— The Complete Works of Whittier - The Standard Library Edition with a linked Index • John Greenleaf Whittier

... accurate; but the centre of America was represented as a vast inland sea, whose shores stretched far into the Polar North—a sea through which lay the much-coveted passage to the long-sought treasures of the old realms of Cathay. Well, the geographers of that period erred only in the description of ocean which they placed in the centre of the continent; for an ocean there is—an ocean through which men seek the treasures ...
— The Ontario Readers: Fourth Book • Various

... discovered the new world, he was in search of a western route to Cathay and India, whence he expected to bring back, if not treasures of gold and gems, intelligence of the wonderful land Marco Polo had described. It was not until long after the discovery of the continents of North and South ...
— Graham's Magazine Vol XXXII No. 6 June 1848 • Various

... her eyes again. A vision of Solomon in all his glory swept across her. Even to Walton had spread rumors of the immense fortunes acquired in the China and India trade, and the gold of Cathay seemed to shimmer over the form before her, so strong, so able to contend with, and ...
— Atlantic Monthly, Vol. XI., February, 1863, No. LXIV. • Various

... stated that this Angelica and her brother, who called himself Uberto, but whose real name was Argalia, were the children of Galafron, king of Cathay, who had sent them to be the destruction of the Christian host; for Argalia was armed with an enchanted lance, which unfailingly overthrew everything it touched, and he was mounted on a horse, a creature ...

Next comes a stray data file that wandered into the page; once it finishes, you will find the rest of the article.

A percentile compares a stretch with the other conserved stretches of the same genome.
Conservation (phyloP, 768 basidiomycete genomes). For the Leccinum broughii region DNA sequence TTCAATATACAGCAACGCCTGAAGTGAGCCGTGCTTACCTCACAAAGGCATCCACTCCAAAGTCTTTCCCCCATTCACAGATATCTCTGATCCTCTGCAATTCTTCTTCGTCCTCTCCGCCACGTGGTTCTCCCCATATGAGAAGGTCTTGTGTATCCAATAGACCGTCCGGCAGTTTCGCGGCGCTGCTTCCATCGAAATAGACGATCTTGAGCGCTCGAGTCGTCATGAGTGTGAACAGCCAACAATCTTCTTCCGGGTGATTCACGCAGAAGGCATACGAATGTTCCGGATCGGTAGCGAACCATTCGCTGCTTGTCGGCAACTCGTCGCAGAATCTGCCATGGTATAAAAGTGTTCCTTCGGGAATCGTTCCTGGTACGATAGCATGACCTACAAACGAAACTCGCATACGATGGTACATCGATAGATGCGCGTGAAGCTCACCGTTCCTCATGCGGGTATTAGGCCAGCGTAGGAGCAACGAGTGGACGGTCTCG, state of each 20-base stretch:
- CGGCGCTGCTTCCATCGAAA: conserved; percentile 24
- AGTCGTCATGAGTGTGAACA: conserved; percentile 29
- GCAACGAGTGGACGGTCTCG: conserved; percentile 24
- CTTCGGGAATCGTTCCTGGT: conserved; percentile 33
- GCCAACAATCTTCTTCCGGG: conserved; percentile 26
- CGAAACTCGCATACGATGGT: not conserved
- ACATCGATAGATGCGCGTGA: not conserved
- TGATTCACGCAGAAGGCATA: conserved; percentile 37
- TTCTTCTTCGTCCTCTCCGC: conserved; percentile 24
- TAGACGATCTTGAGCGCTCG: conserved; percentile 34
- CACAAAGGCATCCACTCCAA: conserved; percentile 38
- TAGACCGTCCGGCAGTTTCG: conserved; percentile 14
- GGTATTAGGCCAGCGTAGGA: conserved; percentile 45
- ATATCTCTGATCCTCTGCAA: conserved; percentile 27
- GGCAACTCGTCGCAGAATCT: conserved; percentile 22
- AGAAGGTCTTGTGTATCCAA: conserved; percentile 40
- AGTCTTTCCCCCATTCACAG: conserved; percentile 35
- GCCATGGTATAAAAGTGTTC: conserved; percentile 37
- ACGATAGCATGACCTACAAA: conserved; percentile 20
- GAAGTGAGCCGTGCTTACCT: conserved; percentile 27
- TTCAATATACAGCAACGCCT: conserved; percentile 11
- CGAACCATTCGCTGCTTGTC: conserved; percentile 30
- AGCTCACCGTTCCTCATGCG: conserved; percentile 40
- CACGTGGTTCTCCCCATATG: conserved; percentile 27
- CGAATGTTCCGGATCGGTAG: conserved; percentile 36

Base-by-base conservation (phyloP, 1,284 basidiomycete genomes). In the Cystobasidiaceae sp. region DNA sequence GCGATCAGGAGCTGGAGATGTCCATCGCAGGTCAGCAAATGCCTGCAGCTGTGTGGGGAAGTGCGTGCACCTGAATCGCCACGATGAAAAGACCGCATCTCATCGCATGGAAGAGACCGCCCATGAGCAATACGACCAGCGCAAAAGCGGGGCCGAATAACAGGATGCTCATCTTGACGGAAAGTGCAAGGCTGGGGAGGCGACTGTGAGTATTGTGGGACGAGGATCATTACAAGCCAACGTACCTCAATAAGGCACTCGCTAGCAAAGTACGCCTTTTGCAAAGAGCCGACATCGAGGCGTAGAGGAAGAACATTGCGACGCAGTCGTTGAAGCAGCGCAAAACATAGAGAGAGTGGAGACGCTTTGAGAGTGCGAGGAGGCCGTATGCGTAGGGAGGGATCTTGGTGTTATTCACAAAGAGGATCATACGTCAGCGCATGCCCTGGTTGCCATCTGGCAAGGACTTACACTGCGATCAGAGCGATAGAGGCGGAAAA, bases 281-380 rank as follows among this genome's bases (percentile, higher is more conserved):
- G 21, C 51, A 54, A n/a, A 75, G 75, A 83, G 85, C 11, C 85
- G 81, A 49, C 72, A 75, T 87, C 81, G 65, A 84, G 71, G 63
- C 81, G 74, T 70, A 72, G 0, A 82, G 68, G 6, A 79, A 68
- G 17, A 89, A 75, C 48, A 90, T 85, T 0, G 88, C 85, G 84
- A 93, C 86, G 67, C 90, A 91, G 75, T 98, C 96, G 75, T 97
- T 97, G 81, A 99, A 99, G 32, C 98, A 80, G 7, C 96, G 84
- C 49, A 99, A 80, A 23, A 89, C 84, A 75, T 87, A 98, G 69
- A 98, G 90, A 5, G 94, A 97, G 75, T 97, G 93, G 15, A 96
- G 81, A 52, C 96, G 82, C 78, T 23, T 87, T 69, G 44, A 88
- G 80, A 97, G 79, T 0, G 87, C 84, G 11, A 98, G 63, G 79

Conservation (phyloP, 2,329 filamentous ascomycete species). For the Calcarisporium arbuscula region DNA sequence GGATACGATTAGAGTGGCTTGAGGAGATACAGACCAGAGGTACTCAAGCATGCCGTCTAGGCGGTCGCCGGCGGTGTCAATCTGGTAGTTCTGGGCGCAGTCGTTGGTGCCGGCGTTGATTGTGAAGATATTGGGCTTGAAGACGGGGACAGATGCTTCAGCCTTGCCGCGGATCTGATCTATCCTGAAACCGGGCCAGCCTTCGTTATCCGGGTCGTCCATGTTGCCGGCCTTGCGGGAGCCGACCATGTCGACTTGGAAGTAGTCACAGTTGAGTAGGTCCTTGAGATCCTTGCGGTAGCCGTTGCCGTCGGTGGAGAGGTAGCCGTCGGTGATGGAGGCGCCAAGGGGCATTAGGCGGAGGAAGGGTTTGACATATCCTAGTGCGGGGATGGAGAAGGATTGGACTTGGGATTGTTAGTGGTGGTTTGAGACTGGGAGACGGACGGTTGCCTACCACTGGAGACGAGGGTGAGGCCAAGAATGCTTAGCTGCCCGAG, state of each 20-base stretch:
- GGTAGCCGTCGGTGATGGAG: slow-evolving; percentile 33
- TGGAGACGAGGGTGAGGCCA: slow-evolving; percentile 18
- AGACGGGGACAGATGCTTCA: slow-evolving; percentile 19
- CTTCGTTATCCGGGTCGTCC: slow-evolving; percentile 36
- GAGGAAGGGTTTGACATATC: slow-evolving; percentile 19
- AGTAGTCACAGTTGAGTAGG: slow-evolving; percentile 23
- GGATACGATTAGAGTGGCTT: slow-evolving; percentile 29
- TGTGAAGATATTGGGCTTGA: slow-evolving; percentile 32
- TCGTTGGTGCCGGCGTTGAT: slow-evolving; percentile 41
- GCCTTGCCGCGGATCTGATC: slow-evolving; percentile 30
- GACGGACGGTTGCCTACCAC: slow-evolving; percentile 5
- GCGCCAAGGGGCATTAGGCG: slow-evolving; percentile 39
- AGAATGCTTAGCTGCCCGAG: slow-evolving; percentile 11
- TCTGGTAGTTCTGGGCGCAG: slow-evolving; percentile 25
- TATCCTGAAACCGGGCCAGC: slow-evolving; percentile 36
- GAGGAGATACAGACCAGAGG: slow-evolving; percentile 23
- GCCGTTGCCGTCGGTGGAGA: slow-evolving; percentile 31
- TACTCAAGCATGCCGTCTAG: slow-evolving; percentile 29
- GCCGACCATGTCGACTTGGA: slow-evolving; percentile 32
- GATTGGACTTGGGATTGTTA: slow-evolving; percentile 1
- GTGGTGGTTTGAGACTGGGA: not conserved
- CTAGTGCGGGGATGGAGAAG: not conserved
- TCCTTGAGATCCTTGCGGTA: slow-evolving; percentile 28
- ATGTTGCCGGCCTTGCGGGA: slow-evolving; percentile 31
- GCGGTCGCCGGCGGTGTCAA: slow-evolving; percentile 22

— Bulfinch's Mythology • Thomas Bulfinch

... severer tastes of later ages. Some of these magatama—curved jewels or perforated cylinders—were made of very hard stone which requires skill to drill, cut and polish. Among the substances used was jade, a mineral found only in Cathay.[3] Indeed, we cannot follow the lines of industry and manufactures, of personal adornment and household decoration, of scientific terms and expressions, of literary, intellectual and religious experiment, without continually finding that the Japanese ...
— The Religions of Japan - From the Dawn of History to the Era of Meiji • William Elliot Griffis

... father's extravagant innuendos, unless he pays fifty thousand dollars. He can afford it, but as he says, it's war times and money is scarce as brunette chorus girls. He has put the matter before the District Attorney and is going to sail for Far Cathay until they round up the gang. These criminals are so clumsy nowadays, I imagine it will be an easy task, don't ...
— The Voice on the Wire • Eustace Hale Ball

... voyage of 1534 had been a failure. No stores of mineral wealth had been discovered and no short route to Cipango or Cathay. Yet the spirit of exploration had been awakened. Carrier's recital of his voyage had aroused the interest of both the King and his people, so that the navigator's request for better equipment to make another voyage was readily granted. On May 19, 1535, Cartier once more set forth from ...
— Crusaders of New France - A Chronicle of the Fleur-de-Lis in the Wilderness - Chronicles of America, Volume 4 • William Bennett Munro